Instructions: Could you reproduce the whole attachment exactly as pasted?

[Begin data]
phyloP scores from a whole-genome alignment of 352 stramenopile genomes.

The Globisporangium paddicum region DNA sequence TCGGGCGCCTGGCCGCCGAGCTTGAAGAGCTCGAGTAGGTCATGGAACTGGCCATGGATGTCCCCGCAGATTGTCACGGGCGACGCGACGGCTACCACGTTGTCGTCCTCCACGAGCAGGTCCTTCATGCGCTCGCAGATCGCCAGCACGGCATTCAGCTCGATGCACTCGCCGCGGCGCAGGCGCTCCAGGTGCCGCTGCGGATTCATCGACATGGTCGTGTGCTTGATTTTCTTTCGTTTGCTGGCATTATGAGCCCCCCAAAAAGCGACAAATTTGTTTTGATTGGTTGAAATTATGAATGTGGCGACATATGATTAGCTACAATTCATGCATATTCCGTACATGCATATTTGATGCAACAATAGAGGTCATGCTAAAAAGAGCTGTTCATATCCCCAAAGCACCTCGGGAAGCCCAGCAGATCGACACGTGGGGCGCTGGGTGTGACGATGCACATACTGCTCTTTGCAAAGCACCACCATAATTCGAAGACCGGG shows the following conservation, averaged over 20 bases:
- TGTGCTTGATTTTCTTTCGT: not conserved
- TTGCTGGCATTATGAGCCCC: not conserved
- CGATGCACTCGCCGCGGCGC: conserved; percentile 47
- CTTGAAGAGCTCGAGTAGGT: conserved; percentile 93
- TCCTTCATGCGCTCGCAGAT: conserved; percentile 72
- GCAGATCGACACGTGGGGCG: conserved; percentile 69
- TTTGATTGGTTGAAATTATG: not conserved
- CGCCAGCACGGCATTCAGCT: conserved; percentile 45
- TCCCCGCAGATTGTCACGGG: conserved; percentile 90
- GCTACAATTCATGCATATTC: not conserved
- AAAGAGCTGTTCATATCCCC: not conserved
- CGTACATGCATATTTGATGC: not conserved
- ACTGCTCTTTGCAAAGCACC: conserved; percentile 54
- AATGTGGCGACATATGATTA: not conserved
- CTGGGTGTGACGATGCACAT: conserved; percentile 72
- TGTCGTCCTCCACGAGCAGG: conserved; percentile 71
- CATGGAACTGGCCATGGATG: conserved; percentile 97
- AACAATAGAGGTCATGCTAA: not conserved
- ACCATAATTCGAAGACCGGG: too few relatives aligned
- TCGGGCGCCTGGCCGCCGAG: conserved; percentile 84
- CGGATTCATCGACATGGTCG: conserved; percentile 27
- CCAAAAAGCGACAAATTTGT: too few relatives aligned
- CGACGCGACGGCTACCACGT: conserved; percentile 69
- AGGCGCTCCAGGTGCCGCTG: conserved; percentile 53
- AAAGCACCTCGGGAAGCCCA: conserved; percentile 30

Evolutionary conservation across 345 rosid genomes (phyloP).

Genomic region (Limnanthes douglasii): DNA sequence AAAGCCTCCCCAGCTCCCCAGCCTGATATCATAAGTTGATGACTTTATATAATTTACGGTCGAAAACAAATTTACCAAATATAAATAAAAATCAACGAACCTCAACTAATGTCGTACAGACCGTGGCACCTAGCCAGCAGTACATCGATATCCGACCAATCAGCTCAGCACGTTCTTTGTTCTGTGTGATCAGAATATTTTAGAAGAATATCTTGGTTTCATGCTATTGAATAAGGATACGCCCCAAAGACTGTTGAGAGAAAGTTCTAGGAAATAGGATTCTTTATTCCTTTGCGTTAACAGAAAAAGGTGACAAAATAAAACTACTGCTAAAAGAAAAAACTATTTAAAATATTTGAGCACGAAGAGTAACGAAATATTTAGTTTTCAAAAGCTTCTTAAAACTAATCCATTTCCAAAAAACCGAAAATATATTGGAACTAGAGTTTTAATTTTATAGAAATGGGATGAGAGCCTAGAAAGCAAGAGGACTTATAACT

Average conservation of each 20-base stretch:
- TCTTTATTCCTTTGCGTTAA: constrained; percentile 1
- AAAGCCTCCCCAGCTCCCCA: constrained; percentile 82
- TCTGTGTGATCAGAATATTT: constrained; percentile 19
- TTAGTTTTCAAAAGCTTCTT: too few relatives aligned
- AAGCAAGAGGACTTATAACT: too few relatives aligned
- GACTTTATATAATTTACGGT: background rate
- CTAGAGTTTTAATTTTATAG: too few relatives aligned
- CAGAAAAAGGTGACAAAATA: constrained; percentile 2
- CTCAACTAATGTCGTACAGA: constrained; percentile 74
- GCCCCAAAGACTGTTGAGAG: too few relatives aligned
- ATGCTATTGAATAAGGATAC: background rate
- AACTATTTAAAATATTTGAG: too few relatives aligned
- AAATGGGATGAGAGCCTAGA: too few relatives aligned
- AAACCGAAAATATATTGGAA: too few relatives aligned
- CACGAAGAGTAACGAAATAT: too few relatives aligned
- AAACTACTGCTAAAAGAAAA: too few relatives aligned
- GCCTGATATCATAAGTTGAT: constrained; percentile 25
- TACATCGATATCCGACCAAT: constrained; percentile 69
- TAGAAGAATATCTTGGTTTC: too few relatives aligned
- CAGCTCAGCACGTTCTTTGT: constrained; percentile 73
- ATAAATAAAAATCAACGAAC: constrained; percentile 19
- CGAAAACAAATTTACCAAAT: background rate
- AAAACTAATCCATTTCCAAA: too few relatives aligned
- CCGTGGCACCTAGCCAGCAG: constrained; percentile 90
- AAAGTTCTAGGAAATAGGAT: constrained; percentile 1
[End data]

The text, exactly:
phyloP scores from a whole-genome alignment of 352 stramenopile genomes.

The Globisporangium paddicum region DNA sequence TCGGGCGCCTGGCCGCCGAGCTTGAAGAGCTCGAGTAGGTCATGGAACTGGCCATGGATGTCCCCGCAGATTGTCACGGGCGACGCGACGGCTACCACGTTGTCGTCCTCCACGAGCAGGTCCTTCATGCGCTCGCAGATCGCCAGCACGGCATTCAGCTCGATGCACTCGCCGCGGCGCAGGCGCTCCAGGTGCCGCTGCGGATTCATCGACATGGTCGTGTGCTTGATTTTCTTTCGTTTGCTGGCATTATGAGCCCCCCAAAAAGCGACAAATTTGTTTTGATTGGTTGAAATTATGAATGTGGCGACATATGATTAGCTACAATTCATGCATATTCCGTACATGCATATTTGATGCAACAATAGAGGTCATGCTAAAAAGAGCTGTTCATATCCCCAAAGCACCTCGGGAAGCCCAGCAGATCGACACGTGGGGCGCTGGGTGTGACGATGCACATACTGCTCTTTGCAAAGCACCACCATAATTCGAAGACCGGG shows the following conservation, averaged over 20 bases:
- TGTGCTTGATTTTCTTTCGT: not conserved
- TTGCTGGCATTATGAGCCCC: not conserved
- CGATGCACTCGCCGCGGCGC: conserved; percentile 47
- CTTGAAGAGCTCGAGTAGGT: conserved; percentile 93
- TCCTTCATGCGCTCGCAGAT: conserved; percentile 72
- GCAGATCGACACGTGGGGCG: conserved; percentile 69
- TTTGATTGGTTGAAATTATG: not conserved
- CGCCAGCACGGCATTCAGCT: conserved; percentile 45
- TCCCCGCAGATTGTCACGGG: conserved; percentile 90
- GCTACAATTCATGCATATTC: not conserved
- AAAGAGCTGTTCATATCCCC: not conserved
- CGTACATGCATATTTGATGC: not conserved
- ACTGCTCTTTGCAAAGCACC: conserved; percentile 54
- AATGTGGCGACATATGATTA: not conserved
- CTGGGTGTGACGATGCACAT: conserved; percentile 72
- TGTCGTCCTCCACGAGCAGG: conserved; percentile 71
- CATGGAACTGGCCATGGATG: conserved; percentile 97
- AACAATAGAGGTCATGCTAA: not conserved
- ACCATAATTCGAAGACCGGG: too few relatives aligned
- TCGGGCGCCTGGCCGCCGAG: conserved; percentile 84
- CGGATTCATCGACATGGTCG: conserved; percentile 27
- CCAAAAAGCGACAAATTTGT: too few relatives aligned
- CGACGCGACGGCTACCACGT: conserved; percentile 69
- AGGCGCTCCAGGTGCCGCTG: conserved; percentile 53
- AAAGCACCTCGGGAAGCCCA: conserved; percentile 30

Evolutionary conservation across 345 rosid genomes (phyloP).

Genomic region (Limnanthes douglasii): DNA sequence AAAGCCTCCCCAGCTCCCCAGCCTGATATCATAAGTTGATGACTTTATATAATTTACGGTCGAAAACAAATTTACCAAATATAAATAAAAATCAACGAACCTCAACTAATGTCGTACAGACCGTGGCACCTAGCCAGCAGTACATCGATATCCGACCAATCAGCTCAGCACGTTCTTTGTTCTGTGTGATCAGAATATTTTAGAAGAATATCTTGGTTTCATGCTATTGAATAAGGATACGCCCCAAAGACTGTTGAGAGAAAGTTCTAGGAAATAGGATTCTTTATTCCTTTGCGTTAACAGAAAAAGGTGACAAAATAAAACTACTGCTAAAAGAAAAAACTATTTAAAATATTTGAGCACGAAGAGTAACGAAATATTTAGTTTTCAAAAGCTTCTTAAAACTAATCCATTTCCAAAAAACCGAAAATATATTGGAACTAGAGTTTTAATTTTATAGAAATGGGATGAGAGCCTAGAAAGCAAGAGGACTTATAACT

Average conservation of each 20-base stretch:
- TCTTTATTCCTTTGCGTTAA: constrained; percentile 1
- AAAGCCTCCCCAGCTCCCCA: constrained; percentile 82
- TCTGTGTGATCAGAATATTT: constrained; percentile 19
- TTAGTTTTCAAAAGCTTCTT: too few relatives aligned
- AAGCAAGAGGACTTATAACT: too few relatives aligned
- GACTTTATATAATTTACGGT: background rate
- CTAGAGTTTTAATTTTATAG: too few relatives aligned
- CAGAAAAAGGTGACAAAATA: constrained; percentile 2
- CTCAACTAATGTCGTACAGA: constrained; percentile 74
- GCCCCAAAGACTGTTGAGAG: too few relatives aligned
- ATGCTATTGAATAAGGATAC: background rate
- AACTATTTAAAATATTTGAG: too few relatives aligned
- AAATGGGATGAGAGCCTAGA: too few relatives aligned
- AAACCGAAAATATATTGGAA: too few relatives aligned
- CACGAAGAGTAACGAAATAT: too few relatives aligned
- AAACTACTGCTAAAAGAAAA: too few relatives aligned
- GCCTGATATCATAAGTTGAT: constrained; percentile 25
- TACATCGATATCCGACCAAT: constrained; percentile 69
- TAGAAGAATATCTTGGTTTC: too few relatives aligned
- CAGCTCAGCACGTTCTTTGT: constrained; percentile 73
- ATAAATAAAAATCAACGAAC: constrained; percentile 19
- CGAAAACAAATTTACCAAAT: background rate
- AAAACTAATCCATTTCCAAA: too few relatives aligned
- CCGTGGCACCTAGCCAGCAG: constrained; percentile 90
- AAAGTTCTAGGAAATAGGAT: constrained; percentile 1